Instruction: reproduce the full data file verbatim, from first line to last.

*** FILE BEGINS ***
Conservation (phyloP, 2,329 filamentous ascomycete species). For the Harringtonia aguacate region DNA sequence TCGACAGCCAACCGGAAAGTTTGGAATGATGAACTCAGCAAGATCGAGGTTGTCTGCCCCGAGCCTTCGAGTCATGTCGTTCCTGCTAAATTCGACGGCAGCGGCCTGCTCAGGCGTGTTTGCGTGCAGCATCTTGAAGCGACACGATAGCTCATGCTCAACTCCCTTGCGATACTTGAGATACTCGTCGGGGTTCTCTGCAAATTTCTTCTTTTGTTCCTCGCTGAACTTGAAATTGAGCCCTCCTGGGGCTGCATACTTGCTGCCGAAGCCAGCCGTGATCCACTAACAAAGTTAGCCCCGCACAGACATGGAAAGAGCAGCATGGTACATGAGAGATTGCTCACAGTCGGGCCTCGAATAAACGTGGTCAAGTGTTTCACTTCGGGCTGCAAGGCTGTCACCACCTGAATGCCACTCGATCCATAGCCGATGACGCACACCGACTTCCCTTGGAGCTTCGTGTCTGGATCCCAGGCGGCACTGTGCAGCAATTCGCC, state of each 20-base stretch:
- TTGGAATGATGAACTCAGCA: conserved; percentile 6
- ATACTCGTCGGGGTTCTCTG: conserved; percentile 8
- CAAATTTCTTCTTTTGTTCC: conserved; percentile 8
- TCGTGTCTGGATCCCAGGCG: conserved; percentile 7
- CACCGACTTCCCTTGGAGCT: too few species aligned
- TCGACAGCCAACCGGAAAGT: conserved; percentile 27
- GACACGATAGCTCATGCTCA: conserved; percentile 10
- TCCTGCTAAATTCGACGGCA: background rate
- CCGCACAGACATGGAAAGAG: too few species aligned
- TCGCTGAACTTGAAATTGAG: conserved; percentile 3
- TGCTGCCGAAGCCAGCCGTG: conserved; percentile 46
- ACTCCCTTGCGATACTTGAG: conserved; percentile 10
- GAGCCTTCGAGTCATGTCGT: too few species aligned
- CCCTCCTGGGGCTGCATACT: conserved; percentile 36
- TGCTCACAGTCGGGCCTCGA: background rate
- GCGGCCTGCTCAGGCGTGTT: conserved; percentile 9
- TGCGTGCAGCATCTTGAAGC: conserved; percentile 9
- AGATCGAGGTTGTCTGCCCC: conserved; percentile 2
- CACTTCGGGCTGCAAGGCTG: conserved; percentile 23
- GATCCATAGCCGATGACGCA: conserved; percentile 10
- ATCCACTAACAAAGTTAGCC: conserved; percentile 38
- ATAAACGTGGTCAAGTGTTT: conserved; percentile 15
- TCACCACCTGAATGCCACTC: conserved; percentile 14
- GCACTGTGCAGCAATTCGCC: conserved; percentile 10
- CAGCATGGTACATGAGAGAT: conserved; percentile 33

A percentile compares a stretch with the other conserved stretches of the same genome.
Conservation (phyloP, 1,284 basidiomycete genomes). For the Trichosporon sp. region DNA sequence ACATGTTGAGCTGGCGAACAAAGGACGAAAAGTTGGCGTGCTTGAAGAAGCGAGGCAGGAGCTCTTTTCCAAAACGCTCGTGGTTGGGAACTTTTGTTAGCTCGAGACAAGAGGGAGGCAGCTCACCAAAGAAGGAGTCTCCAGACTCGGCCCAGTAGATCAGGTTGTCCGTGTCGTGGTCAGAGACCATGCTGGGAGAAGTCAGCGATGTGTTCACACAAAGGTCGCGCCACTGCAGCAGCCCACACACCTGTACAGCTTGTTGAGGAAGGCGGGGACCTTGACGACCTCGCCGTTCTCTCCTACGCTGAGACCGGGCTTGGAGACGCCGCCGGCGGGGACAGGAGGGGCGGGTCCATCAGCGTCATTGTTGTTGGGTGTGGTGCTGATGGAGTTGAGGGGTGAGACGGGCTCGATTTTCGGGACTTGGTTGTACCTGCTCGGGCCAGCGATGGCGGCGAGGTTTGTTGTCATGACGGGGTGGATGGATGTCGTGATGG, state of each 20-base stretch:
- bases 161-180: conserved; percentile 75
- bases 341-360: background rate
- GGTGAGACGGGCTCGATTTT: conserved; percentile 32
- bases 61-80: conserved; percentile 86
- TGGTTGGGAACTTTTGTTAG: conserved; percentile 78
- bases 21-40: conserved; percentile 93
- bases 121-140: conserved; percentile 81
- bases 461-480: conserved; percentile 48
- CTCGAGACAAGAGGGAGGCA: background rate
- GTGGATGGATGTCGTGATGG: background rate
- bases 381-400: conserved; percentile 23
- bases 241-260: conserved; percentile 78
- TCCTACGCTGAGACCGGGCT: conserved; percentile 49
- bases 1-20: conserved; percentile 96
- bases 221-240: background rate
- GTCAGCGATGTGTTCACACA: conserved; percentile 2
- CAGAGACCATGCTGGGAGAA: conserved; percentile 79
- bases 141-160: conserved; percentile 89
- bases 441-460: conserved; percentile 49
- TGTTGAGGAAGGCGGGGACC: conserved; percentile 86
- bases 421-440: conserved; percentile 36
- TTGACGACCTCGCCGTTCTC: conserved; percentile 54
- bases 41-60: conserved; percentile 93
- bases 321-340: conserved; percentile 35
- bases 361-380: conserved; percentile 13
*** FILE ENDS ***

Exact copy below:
Conservation (phyloP, 2,329 filamentous ascomycete species). For the Harringtonia aguacate region DNA sequence TCGACAGCCAACCGGAAAGTTTGGAATGATGAACTCAGCAAGATCGAGGTTGTCTGCCCCGAGCCTTCGAGTCATGTCGTTCCTGCTAAATTCGACGGCAGCGGCCTGCTCAGGCGTGTTTGCGTGCAGCATCTTGAAGCGACACGATAGCTCATGCTCAACTCCCTTGCGATACTTGAGATACTCGTCGGGGTTCTCTGCAAATTTCTTCTTTTGTTCCTCGCTGAACTTGAAATTGAGCCCTCCTGGGGCTGCATACTTGCTGCCGAAGCCAGCCGTGATCCACTAACAAAGTTAGCCCCGCACAGACATGGAAAGAGCAGCATGGTACATGAGAGATTGCTCACAGTCGGGCCTCGAATAAACGTGGTCAAGTGTTTCACTTCGGGCTGCAAGGCTGTCACCACCTGAATGCCACTCGATCCATAGCCGATGACGCACACCGACTTCCCTTGGAGCTTCGTGTCTGGATCCCAGGCGGCACTGTGCAGCAATTCGCC, state of each 20-base stretch:
- TTGGAATGATGAACTCAGCA: conserved; percentile 6
- ATACTCGTCGGGGTTCTCTG: conserved; percentile 8
- CAAATTTCTTCTTTTGTTCC: conserved; percentile 8
- TCGTGTCTGGATCCCAGGCG: conserved; percentile 7
- CACCGACTTCCCTTGGAGCT: too few species aligned
- TCGACAGCCAACCGGAAAGT: conserved; percentile 27
- GACACGATAGCTCATGCTCA: conserved; percentile 10
- TCCTGCTAAATTCGACGGCA: background rate
- CCGCACAGACATGGAAAGAG: too few species aligned
- TCGCTGAACTTGAAATTGAG: conserved; percentile 3
- TGCTGCCGAAGCCAGCCGTG: conserved; percentile 46
- ACTCCCTTGCGATACTTGAG: conserved; percentile 10
- GAGCCTTCGAGTCATGTCGT: too few species aligned
- CCCTCCTGGGGCTGCATACT: conserved; percentile 36
- TGCTCACAGTCGGGCCTCGA: background rate
- GCGGCCTGCTCAGGCGTGTT: conserved; percentile 9
- TGCGTGCAGCATCTTGAAGC: conserved; percentile 9
- AGATCGAGGTTGTCTGCCCC: conserved; percentile 2
- CACTTCGGGCTGCAAGGCTG: conserved; percentile 23
- GATCCATAGCCGATGACGCA: conserved; percentile 10
- ATCCACTAACAAAGTTAGCC: conserved; percentile 38
- ATAAACGTGGTCAAGTGTTT: conserved; percentile 15
- TCACCACCTGAATGCCACTC: conserved; percentile 14
- GCACTGTGCAGCAATTCGCC: conserved; percentile 10
- CAGCATGGTACATGAGAGAT: conserved; percentile 33

A percentile compares a stretch with the other conserved stretches of the same genome.
Conservation (phyloP, 1,284 basidiomycete genomes). For the Trichosporon sp. region DNA sequence ACATGTTGAGCTGGCGAACAAAGGACGAAAAGTTGGCGTGCTTGAAGAAGCGAGGCAGGAGCTCTTTTCCAAAACGCTCGTGGTTGGGAACTTTTGTTAGCTCGAGACAAGAGGGAGGCAGCTCACCAAAGAAGGAGTCTCCAGACTCGGCCCAGTAGATCAGGTTGTCCGTGTCGTGGTCAGAGACCATGCTGGGAGAAGTCAGCGATGTGTTCACACAAAGGTCGCGCCACTGCAGCAGCCCACACACCTGTACAGCTTGTTGAGGAAGGCGGGGACCTTGACGACCTCGCCGTTCTCTCCTACGCTGAGACCGGGCTTGGAGACGCCGCCGGCGGGGACAGGAGGGGCGGGTCCATCAGCGTCATTGTTGTTGGGTGTGGTGCTGATGGAGTTGAGGGGTGAGACGGGCTCGATTTTCGGGACTTGGTTGTACCTGCTCGGGCCAGCGATGGCGGCGAGGTTTGTTGTCATGACGGGGTGGATGGATGTCGTGATGG, state of each 20-base stretch:
- bases 161-180: conserved; percentile 75
- bases 341-360: background rate
- GGTGAGACGGGCTCGATTTT: conserved; percentile 32
- bases 61-80: conserved; percentile 86
- TGGTTGGGAACTTTTGTTAG: conserved; percentile 78
- bases 21-40: conserved; percentile 93
- bases 121-140: conserved; percentile 81
- bases 461-480: conserved; percentile 48
- CTCGAGACAAGAGGGAGGCA: background rate
- GTGGATGGATGTCGTGATGG: background rate
- bases 381-400: conserved; percentile 23
- bases 241-260: conserved; percentile 78
- TCCTACGCTGAGACCGGGCT: conserved; percentile 49
- bases 1-20: conserved; percentile 96
- bases 221-240: background rate
- GTCAGCGATGTGTTCACACA: conserved; percentile 2
- CAGAGACCATGCTGGGAGAA: conserved; percentile 79
- bases 141-160: conserved; percentile 89
- bases 441-460: conserved; percentile 49
- TGTTGAGGAAGGCGGGGACC: conserved; percentile 86
- bases 421-440: conserved; percentile 36
- TTGACGACCTCGCCGTTCTC: conserved; percentile 54
- bases 41-60: conserved; percentile 93
- bases 321-340: conserved; percentile 35
- bases 361-380: conserved; percentile 13